I'm trying to write out to URLConnection#getOutputStream, however, no data is actually sent until I call URLConnection#getInputStream. Even if I set URLConnnection#doInput to false, it still will not send. Does anyone know why this is? There's nothing in the API documentation that describes this.

Java API Documentation on URLConnection: http://download.oracle.com/javase/6/docs/api/java/net/URLConnection.html

Java's Tutorial on Reading from and Writing to a URLConnection: http://download.oracle.com/javase/tutorial/networking/urls/readingWriting.html

import java.io.IOException;
import java.io.OutputStreamWriter;
import java.net.URL;
import java.net.URLConnection;

public class UrlConnectionTest {

    private static final String TEST_URL = "http://localhost:3000/test/hitme";

    public static void main(String[] args) throws IOException  {

        URLConnection urlCon = null;
        URL url = null;
        OutputStreamWriter osw = null;

        try {
            url = new URL(TEST_URL);
            urlCon = url.openConnection();
            urlCon.setRequestProperty("Content-Type", "text/plain");            

            // urlCon.setDoInput(false);

            osw = new OutputStreamWriter(urlCon.getOutputStream());
            osw.write("HELLO WORLD");


            // If getInputStream is called while doInput=false, the following exception is thrown:                 //
            // java.net.ProtocolException: Cannot read from URLConnection if doInput=false (call setDoInput(true)) //

        } catch (Exception e) {
        } finally {
            if (osw != null) {



The API for URLConnection and HttpURLConnection are (for better or worse) designed for the user to follow a very specific sequence of events:

  1. Set Request Properties
  2. (Optional) getOutputStream(), write to the stream, close the stream
  3. getInputStream(), read from the stream, close the stream

If your request is a POST or PUT, you need the optional step #2.

To the best of my knowledge, the OutputStream is not like a socket, it is not directly connected to an InputStream on the server. Instead, after you close or flush the stream, AND call getInputStream(), your output is built into a Request and sent. The semantics are based on the assumption that you will want to read the response. Every example that I've seen shows this order of events. I would certainly agree with you and others that this API is counterintuitive when compared to the normal stream I/O API.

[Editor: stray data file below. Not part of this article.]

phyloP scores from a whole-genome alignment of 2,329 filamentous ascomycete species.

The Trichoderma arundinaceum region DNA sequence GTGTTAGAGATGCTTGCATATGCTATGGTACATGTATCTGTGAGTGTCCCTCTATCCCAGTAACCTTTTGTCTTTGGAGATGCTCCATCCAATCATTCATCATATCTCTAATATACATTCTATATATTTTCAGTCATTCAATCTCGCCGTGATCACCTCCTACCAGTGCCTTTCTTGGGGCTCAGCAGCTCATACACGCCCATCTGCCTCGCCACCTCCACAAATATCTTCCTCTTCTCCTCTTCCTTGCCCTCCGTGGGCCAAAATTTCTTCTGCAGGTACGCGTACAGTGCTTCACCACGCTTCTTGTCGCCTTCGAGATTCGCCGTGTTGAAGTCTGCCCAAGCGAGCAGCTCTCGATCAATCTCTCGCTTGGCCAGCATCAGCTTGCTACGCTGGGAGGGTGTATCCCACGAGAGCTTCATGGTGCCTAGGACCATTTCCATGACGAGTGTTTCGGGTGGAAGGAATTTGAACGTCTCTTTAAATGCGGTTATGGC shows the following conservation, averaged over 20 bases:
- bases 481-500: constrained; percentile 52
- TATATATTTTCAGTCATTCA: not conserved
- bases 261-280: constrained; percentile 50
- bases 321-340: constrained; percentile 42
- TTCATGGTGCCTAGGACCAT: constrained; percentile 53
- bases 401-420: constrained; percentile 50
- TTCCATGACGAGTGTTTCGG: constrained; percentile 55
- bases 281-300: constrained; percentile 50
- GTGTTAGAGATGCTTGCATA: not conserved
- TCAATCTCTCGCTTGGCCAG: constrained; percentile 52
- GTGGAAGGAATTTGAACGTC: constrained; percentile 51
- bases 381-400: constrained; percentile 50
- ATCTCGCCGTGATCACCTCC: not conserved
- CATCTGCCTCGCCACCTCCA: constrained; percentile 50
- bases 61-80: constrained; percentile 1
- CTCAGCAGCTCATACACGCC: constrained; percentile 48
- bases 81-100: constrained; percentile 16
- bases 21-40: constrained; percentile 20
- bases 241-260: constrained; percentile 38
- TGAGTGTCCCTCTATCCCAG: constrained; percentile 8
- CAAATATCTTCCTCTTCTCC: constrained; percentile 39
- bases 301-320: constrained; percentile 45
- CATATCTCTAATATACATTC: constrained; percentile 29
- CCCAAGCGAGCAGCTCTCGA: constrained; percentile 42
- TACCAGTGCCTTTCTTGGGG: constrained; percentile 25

The tutorial you link to states that "URLConnection is an HTTP-centric class". I interpret that to mean that the methods are designed around a Request-Response model, and make the assumption that is how they will be used.

For what it's worth, I found this bug report that explains the intended operation of the class better than the javadoc documentation. The evaluation of the report states "The only way to send out the request is by calling getInputStream."

  • Good find on the bug! That really clears things up and I'm glad to know that it has been documented somewhere. Thanks!
    – John
    Jan 30 '11 at 20:20
  • 1
    Java 8 still has this bug / undocumented feature, as I've just discovered. (I found this page while searching for a solution or workaround to this problem.) Is there a better alternative now, over six years after the original question was asked? Apr 27 '17 at 19:19

Although the getInputStream() method can certainly cause a URLConnection object to initiate an HTTP request, it is not a requirement to do so.

Consider the actual workflow:

  1. Build a request
  2. Submit
  3. Process the response